Many great setting description examples create suspense or a sense of urgency. Take for example the following from Barbara Kingsolver’s The Bean Trees (1990):

Example of setting description adding tension/urgency

Kingsolver’s novel tells the story of a young woman from Kentucky named Taylor Greer who unexpectedly becomes a mother to an abandoned baby. At this point, she has recently been handed the girl at a gas stop on her route west:

My car has no actual way of keeping track of miles, but I believe it must have been fifty or more before we came to a town. It was getting cold with no windows, and the poor little thing must have been freezing but didn’t make a peep.

Barbara Kingsolver, The Bean Trees (1990), p. 19.

The simple description of the windowless car creates a sense of tension and urgency, as we realize Taylor’s worries are greater than her own needs now. She could perhaps shiver her way on, but with a baby to consider she needs to find warmer shelter. The setting description thus immediately lends her arrival in the town urgency as well as relief.

Think of ways setting may affect your characters’ choices and needs and increase (or reduce) their intensity. These small moments create push and pull, forward momentum and ease, keeping characters’ paths dynamic and interesting.

4. Describe setting to create tone and mood

Setting description also helps to establish tone and mood. Is the world your characters inhabit brimming with life and joy or a desolate wasteland? Is it a claustrophobic cityscape or an expansive rural haven? Great setting description conveys:

  • How places feel (whether they’re relaxing, frightening, intriguing, ominous, bleak, etc.)
  • What the character of a place is (place, like a person, may seem friendly, severe, harsh, warm, inviting, and so forth)

Setting description examples that create tone and mood

The opening to Mervyn Peake’s gothic epic The Gormenghast Trilogy conveys a strong sense of the dark majesty of Gormenghast castle:

Over their irregular roofs would fall throughout the seasons, the shadows of time-eaten buttresses, of broken and lofty turrets, and, most enormous of all, the shadow of the Tower of Flints. This tower, patched unevenly with black ivy, arose like a mutilated finger from among the fists of knuckled masonry and pointed blasphemously at heaven. At night the owls made of it an echoing throat; by day it stood voiceless and cast its long shadow.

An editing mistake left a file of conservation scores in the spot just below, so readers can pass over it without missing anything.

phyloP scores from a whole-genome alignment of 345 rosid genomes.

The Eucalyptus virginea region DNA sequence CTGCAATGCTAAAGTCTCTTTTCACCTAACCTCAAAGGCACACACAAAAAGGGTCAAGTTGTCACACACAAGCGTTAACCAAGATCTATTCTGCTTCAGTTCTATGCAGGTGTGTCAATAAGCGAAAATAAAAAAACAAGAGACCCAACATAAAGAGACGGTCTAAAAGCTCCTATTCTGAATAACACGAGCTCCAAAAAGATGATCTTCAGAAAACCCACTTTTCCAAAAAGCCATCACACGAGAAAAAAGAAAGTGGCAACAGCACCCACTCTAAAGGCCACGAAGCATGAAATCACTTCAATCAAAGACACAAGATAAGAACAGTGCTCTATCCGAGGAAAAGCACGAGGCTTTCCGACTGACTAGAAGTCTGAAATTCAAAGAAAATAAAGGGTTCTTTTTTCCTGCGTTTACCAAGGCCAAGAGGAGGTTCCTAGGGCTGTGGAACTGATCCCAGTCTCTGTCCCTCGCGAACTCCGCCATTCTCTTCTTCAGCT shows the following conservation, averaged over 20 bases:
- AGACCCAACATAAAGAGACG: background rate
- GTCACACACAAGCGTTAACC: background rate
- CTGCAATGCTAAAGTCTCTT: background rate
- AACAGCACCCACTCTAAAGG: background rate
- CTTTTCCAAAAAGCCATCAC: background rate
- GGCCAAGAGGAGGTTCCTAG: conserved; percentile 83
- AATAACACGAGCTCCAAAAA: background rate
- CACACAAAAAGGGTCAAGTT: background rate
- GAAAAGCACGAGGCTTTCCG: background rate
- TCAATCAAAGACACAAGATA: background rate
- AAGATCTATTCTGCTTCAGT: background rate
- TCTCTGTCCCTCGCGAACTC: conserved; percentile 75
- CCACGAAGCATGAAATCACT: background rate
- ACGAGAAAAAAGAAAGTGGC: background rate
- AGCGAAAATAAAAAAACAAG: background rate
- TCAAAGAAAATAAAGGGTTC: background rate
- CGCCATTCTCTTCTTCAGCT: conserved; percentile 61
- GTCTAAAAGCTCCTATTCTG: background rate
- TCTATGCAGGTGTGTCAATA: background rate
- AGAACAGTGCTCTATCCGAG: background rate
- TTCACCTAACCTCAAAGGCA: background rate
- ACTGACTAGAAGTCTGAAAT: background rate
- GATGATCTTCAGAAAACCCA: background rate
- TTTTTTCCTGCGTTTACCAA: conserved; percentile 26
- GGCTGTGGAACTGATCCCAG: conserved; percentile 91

Mervyn Peake, Titus Groan (1946), p.7

The ornate style of Peake’s prose here mirrors the ornate, ‘time-eaten’ architecture of the fortress. Peake’s descriptive language here is full of images that suggest brute physical strength. The tower is an ‘echoing throat’, the masonry resembles ‘knuckled fists’. The word choice (e.g. the tower resembling a ‘mutilated’ finger) creates spooky eeriness.

To recap, you may use descriptions like the above story setting description examples illustrate to:

  1. Draw attention to changes and turning points in characters’ lives: Winter giving way to spring, war giving way to peacetime.
  2. Reveal characters through the places they frequent (and what these places’ details tell your reader about them).
  3. Build tense or urgent aspects in a character’s situation: Like Taylor Greer rushing to find a warm place for her new baby, how might your characters’ environs shape or necessitate their next moves?
  4. Create tone and mood: How do the describing words you choose to describe places build towards an atmosphere?

Get help developing your story settings. Use the Now Novel story dashboard to outline your core setting and creating additional story locations by answering easy step-by-step prompts.